Fewer than one in five smallholder farmers have agricultural insurance. Some 270 million small farmers in developing countries require coverage for about $80 billion in farm inputs (and even more for their labor and harvest value). That represents an annual premium value of between $8 billion and $15 billion, according to a landscape analysis from ISF Advisors (formerly the Initiative for Smallholder Finance).
- Risking prosperity. Small farmers on small plots are subject to health shocks, market fluctuations, severe weather and pests. Such risks limit income and economic advancement by causing farmers to underinvest in their own productivity, including in seeds, mechanization and irrigation. “Without adequate access to financial services— both credit and risk-management options— farmers simply do not make these investments,” write the authors.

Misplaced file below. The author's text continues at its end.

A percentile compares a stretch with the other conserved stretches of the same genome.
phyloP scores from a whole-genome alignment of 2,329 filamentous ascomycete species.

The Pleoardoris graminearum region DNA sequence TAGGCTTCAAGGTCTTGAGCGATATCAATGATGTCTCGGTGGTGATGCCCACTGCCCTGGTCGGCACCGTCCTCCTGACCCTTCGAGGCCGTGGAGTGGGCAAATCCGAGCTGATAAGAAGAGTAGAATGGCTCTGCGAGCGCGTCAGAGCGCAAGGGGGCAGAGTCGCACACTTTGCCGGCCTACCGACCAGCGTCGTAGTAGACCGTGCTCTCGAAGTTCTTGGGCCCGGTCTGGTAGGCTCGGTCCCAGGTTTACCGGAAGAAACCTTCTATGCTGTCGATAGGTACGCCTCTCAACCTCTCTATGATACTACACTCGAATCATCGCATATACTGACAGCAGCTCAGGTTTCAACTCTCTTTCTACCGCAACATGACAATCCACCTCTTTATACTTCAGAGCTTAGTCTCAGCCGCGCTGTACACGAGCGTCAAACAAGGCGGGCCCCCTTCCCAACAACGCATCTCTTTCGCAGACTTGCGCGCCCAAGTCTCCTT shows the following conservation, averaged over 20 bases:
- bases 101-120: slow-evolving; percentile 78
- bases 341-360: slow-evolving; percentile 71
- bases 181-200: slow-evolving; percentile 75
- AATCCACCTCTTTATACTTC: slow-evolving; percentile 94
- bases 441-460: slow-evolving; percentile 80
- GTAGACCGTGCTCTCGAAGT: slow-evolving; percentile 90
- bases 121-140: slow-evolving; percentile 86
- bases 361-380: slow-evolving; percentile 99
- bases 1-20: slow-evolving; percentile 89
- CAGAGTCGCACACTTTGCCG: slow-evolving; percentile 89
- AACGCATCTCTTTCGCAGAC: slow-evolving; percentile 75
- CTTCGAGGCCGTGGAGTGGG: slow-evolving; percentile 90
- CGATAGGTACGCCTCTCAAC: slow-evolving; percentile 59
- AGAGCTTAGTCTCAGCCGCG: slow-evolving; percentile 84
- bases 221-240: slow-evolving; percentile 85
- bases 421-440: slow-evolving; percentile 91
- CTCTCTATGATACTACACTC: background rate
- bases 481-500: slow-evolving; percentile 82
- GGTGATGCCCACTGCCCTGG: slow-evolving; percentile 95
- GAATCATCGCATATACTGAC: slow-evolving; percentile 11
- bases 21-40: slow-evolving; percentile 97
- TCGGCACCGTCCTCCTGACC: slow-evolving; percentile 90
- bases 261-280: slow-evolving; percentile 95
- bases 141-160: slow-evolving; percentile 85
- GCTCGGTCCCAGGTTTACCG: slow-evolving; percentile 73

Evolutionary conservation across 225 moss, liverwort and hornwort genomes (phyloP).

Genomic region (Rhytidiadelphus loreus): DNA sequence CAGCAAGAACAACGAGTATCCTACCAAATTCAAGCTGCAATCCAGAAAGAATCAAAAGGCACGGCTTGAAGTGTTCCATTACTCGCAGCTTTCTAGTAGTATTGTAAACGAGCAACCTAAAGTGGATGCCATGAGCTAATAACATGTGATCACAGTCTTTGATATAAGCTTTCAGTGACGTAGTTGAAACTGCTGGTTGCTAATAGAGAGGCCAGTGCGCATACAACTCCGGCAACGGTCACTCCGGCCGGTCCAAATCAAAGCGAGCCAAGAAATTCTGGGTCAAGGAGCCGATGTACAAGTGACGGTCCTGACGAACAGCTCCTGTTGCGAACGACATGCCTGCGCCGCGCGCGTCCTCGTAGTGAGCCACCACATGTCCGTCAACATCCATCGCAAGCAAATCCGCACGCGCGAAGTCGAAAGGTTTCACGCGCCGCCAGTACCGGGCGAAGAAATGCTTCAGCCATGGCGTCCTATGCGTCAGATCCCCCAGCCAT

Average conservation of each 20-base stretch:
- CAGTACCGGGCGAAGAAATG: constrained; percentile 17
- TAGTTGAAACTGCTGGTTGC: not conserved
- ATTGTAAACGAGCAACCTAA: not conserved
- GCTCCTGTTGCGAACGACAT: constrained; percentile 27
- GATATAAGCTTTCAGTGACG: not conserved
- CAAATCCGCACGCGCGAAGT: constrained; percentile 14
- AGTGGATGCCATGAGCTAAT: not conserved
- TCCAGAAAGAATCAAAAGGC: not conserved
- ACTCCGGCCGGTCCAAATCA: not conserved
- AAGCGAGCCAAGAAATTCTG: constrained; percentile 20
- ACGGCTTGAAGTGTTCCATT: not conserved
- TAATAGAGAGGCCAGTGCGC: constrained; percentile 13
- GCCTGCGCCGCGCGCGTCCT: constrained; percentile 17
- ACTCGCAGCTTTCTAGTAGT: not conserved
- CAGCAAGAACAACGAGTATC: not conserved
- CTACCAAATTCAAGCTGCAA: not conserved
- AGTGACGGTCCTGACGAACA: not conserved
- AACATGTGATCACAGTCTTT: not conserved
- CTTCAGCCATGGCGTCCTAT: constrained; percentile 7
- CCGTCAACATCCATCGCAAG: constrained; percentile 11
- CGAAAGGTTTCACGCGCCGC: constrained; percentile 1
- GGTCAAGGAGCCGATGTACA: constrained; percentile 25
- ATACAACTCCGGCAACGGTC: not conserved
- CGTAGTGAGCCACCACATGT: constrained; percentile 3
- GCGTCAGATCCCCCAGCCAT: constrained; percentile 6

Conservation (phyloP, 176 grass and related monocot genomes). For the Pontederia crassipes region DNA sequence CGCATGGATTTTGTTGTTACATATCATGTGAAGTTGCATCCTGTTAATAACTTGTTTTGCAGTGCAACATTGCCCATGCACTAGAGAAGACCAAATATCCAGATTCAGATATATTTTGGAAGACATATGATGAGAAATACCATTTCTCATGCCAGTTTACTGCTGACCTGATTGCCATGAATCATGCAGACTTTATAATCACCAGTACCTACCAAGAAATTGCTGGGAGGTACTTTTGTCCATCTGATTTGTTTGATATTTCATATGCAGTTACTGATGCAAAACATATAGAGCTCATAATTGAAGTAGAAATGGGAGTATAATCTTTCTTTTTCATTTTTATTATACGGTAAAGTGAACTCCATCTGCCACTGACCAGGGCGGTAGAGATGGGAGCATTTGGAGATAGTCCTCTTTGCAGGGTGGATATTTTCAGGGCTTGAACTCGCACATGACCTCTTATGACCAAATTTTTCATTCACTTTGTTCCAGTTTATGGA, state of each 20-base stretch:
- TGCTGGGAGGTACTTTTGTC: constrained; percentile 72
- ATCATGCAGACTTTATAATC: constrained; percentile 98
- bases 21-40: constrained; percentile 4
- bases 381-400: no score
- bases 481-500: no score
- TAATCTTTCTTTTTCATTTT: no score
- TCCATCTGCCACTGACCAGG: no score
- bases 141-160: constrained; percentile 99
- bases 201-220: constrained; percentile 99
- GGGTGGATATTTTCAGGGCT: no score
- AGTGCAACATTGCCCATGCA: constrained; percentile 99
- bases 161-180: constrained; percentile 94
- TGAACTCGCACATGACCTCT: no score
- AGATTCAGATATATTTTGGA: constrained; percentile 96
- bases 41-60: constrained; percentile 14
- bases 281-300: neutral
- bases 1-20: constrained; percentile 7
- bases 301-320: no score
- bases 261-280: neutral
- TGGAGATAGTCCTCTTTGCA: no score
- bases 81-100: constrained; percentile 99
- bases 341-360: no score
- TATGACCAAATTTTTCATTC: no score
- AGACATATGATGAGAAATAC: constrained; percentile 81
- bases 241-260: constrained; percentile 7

- Swiss-based Pula is among the companies tapping the large, and largely unserved, market for smallholder-friendly agricultural insurance. Backed by Accion Venture Lab, Omidyar Network and a half dozen other investors, Pula has insured more than 600,000 small farmers in Kenya, Rwanda, Uganda, Nigeria, Ethiopia and Malawi for their seeds, fertilizer, credit and other farm inputs. Automatic payments are based on satellite and yield data.
- New models. Advancements in tech, data and computer modeling are eliminating the costs of in-person farm visits by shifting to index-based products based on weather, satellite and area-yield data. Caveat: These new products “can be limited by their reliance on technology and skills that are difficult or impossible to access in some geographies.”